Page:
Students often require graph paper to complete different kinds of math assignments. Or if you are a math teacher, you may find yourself in need of specialized isometric paper, math charts, or grids. For a teacher or student, finding the right paper can be challenging, and purchasing all of the types of graph paper you may need can be expensive.

These nine slides offer free printable graph paper—and even a multiplication table—to meet your teaching or homework needs. Explanations in each slide offer tips on where and how you might need to use the free printables.

## Half-Inch Graph Paper

**Print the PDF: Graph Paper With 1/2-Inch Squares**

This graph paper printable with 1/2-inch squares is among the most common in mathematics. You can—and often will need to—break the graph paper into quadrants, which form what is known as the Cartesian Plane. This is another way of saying the x-y plane, where a horizontal line (or axis)—representing the values of "x"—intersects a vertical axis, which represents "y." These two axes intersect at a point that is written as (0,0), where "x" is zero and "y" is zero, forming four quadrants.

## 1-Centimeter Graph Paper

**Print the PDF: 1-Centimeter Graph Paper**

This graph paper is similar to the printable in the previous slide, except that all of the squares are 1 centimeter in length and width. This format is less common, but it may be useful if you are assigned math problems that involve the metric system, or if you simply need more squares on each graph paper page with more numbers on both the x and y axes.

## Dot Paper

**Print the PDF: Dot Paper**

You may need graph paper that displays dots to solve problems involving lines or two-dimensional shapes. Using this dot paper printable, you could draw vertical or horizontal lines of a particular length (such as five units), or shapes such as triangles or squares. The dots make it easy to draw such shapes, also called "polygons," which are two-dimensional figures formed with straight lines, as well as accurately measure the number of units that make up the sides of polygons.

## Dot Paper Landscape

**Print the PDF: Dot Paper Landscape**

The dot graph paper in this slide is identical to the printable in the previous section, except that it is presented in a landscape—or horizontal—view. This kind of dot paper can come in handy if your assignment requires you to create large, horizontal polygons, such as a rectangle or trapezoid, a polygon with four straight sides and a pair of opposite parallel sides.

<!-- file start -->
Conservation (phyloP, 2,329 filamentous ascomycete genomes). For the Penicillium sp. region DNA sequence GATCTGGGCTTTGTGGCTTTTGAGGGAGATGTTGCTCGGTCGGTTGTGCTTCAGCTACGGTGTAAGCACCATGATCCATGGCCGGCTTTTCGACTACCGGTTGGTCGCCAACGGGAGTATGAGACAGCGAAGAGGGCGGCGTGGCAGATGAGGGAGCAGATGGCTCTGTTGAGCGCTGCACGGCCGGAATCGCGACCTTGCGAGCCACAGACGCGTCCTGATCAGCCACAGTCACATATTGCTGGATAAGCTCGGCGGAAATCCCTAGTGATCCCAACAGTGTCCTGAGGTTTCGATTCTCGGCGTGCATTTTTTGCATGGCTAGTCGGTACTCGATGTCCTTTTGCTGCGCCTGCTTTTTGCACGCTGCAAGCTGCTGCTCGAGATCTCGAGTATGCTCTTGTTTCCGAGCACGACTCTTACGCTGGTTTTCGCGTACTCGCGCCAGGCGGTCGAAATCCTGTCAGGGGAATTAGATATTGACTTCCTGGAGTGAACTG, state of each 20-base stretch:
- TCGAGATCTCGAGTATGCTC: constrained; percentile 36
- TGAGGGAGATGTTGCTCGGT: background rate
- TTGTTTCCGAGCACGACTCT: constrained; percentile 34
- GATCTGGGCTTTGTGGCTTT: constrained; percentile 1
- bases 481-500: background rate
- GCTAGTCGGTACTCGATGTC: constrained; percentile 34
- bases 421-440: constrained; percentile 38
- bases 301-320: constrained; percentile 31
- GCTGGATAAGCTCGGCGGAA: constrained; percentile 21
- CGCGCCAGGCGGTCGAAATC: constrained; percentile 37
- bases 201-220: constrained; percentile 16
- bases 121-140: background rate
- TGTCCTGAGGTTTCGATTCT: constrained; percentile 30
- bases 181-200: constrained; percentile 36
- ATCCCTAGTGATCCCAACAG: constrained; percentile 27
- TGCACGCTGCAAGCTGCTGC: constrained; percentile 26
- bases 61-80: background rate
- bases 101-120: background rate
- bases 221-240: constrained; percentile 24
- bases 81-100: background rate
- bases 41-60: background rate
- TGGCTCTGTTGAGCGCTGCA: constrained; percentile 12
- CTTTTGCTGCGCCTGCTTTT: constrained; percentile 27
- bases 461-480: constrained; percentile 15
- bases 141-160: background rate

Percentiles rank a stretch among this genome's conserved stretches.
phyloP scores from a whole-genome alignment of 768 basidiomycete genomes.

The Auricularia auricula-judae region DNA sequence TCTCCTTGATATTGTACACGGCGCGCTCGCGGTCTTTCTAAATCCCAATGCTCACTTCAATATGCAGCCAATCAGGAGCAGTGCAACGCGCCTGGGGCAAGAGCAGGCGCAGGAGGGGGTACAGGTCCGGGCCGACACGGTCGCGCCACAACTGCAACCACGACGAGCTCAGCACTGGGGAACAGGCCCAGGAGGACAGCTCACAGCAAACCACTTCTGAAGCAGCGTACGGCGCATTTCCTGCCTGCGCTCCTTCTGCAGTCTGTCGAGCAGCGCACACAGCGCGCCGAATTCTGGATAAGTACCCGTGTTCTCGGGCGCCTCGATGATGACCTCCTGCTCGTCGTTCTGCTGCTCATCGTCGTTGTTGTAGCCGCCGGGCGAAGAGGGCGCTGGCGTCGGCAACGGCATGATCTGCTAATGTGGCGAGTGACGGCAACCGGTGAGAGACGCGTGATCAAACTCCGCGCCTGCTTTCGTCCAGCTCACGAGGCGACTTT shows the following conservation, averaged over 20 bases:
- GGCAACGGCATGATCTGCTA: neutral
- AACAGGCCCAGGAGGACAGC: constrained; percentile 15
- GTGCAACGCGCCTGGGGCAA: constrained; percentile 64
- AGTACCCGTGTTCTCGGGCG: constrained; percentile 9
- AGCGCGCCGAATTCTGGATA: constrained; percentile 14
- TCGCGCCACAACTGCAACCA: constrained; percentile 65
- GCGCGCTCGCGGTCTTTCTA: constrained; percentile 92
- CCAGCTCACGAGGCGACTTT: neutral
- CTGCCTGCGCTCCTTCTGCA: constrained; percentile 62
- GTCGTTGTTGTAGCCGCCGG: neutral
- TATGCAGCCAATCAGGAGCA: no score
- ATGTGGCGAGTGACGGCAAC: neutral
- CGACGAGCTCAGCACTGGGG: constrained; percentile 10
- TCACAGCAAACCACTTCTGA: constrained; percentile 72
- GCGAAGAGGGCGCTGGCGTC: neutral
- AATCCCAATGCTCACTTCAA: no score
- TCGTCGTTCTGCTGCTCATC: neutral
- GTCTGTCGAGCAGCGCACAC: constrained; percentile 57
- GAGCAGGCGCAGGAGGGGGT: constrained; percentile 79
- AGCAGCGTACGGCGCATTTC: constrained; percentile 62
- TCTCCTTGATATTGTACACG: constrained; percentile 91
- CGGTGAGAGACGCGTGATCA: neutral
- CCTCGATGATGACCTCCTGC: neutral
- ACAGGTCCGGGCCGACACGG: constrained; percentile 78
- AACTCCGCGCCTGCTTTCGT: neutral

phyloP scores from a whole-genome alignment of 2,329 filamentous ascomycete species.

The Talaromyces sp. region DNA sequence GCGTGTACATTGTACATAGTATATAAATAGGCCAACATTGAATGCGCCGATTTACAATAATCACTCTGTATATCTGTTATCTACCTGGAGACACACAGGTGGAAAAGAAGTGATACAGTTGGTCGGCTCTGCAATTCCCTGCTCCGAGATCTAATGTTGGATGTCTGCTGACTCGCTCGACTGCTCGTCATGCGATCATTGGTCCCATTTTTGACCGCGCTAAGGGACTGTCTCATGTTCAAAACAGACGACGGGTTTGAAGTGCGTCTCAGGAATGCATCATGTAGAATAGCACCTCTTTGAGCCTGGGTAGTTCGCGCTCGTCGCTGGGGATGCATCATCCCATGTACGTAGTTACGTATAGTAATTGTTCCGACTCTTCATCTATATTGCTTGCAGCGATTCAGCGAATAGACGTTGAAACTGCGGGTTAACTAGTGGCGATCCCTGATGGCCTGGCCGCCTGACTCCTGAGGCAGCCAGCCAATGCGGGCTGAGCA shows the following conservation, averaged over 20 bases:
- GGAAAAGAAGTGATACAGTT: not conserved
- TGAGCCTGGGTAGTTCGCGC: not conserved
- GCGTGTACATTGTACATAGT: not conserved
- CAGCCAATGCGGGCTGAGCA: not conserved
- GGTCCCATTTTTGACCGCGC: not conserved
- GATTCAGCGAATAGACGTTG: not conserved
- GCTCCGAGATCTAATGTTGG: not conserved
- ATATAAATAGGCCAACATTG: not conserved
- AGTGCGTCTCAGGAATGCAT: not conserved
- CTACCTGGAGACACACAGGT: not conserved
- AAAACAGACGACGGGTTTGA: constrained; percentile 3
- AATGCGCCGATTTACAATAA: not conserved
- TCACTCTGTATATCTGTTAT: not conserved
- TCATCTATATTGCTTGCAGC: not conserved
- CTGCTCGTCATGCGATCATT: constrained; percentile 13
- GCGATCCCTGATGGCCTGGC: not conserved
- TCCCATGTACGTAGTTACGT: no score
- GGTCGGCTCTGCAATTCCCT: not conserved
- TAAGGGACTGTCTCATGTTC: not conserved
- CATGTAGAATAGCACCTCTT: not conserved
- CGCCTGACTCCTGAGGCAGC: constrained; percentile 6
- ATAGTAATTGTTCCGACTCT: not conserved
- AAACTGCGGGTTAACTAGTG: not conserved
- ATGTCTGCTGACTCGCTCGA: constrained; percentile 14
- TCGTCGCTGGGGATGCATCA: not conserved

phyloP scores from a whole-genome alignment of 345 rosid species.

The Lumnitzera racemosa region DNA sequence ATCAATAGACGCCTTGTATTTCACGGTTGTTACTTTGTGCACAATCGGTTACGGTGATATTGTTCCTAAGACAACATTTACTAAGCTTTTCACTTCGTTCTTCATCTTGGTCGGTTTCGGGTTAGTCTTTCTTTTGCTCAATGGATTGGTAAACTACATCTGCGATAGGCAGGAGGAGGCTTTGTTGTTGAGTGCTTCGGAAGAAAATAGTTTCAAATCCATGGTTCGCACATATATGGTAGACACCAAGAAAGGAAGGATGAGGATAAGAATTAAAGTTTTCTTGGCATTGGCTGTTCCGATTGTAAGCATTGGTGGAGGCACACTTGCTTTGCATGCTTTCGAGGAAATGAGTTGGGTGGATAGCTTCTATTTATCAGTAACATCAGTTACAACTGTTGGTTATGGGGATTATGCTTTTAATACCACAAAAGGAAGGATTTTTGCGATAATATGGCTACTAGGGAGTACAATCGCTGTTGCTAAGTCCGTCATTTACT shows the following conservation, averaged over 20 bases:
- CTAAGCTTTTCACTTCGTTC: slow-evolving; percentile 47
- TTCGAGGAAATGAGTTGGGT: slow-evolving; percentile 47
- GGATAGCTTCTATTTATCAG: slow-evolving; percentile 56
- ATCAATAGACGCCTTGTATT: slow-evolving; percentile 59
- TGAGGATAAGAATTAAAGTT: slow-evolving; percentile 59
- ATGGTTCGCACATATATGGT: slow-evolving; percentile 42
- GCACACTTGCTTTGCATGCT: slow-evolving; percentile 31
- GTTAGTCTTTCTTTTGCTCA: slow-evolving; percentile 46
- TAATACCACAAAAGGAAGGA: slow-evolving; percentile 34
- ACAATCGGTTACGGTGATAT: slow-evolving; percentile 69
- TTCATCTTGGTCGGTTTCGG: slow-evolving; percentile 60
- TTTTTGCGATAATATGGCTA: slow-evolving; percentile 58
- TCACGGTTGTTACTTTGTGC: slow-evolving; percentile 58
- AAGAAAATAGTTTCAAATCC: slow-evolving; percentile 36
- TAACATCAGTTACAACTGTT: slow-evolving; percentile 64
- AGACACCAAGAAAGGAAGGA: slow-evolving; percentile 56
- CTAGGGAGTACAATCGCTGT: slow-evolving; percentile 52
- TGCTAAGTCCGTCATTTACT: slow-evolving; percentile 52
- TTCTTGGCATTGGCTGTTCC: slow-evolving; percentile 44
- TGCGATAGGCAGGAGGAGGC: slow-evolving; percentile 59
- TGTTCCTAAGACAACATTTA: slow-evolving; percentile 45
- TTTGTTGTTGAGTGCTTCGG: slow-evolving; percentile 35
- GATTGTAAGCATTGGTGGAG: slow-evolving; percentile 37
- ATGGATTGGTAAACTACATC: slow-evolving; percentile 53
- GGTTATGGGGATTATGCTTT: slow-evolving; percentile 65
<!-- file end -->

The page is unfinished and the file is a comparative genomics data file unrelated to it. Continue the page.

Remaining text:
## 1-Centimeter Isometric Paper

**Print the PDF: 1-Centimeter Isometric Paper**

This printable is nearly identical to the printable in the previous slide, except that the dots are spaced in 1-centimeter intervals. This specialized paper might be useful for complex problems that require metric-system units. It might help you in drafting, where you are required to create complex two- and three-dimensional shapes.

## 2-Cenimeter Graph Paper

**Print the PDF: 2-Centimeter Graph Paper**

This graph paper, which is similar to the printable in slide No. 2, offers squares spaced in 2-centimeter segments. Use this graph paper if the shapes you need to draw do not require small units. This may be a good printable for those just learning to use graph paper because it can be simpler to draw 2D shapes that use larger units.

## Landscape Isometric Paper

**Print the PDF: Landscape Isometric Paper**

This printable again presents an isometric configuration, but it is laid out in horizontal fashion. This printable may be useful if you need to draw a large rectangular prism, which might not fit as well on graph paper laid out in a portrait view.

## Multiplication Chart

**Print the PDF: Multiplication Chart**

Grade school teachers and students may find this multiplication chart useful to teach or practice multiplication facts. For students who are struggling with these facts, such as 6 X 6 = 36, 9 X 8 = 72, or 12 X 12 = 144, print this table on card stock and tape it to the desk for easy reference. This printable lists times table facts to 12.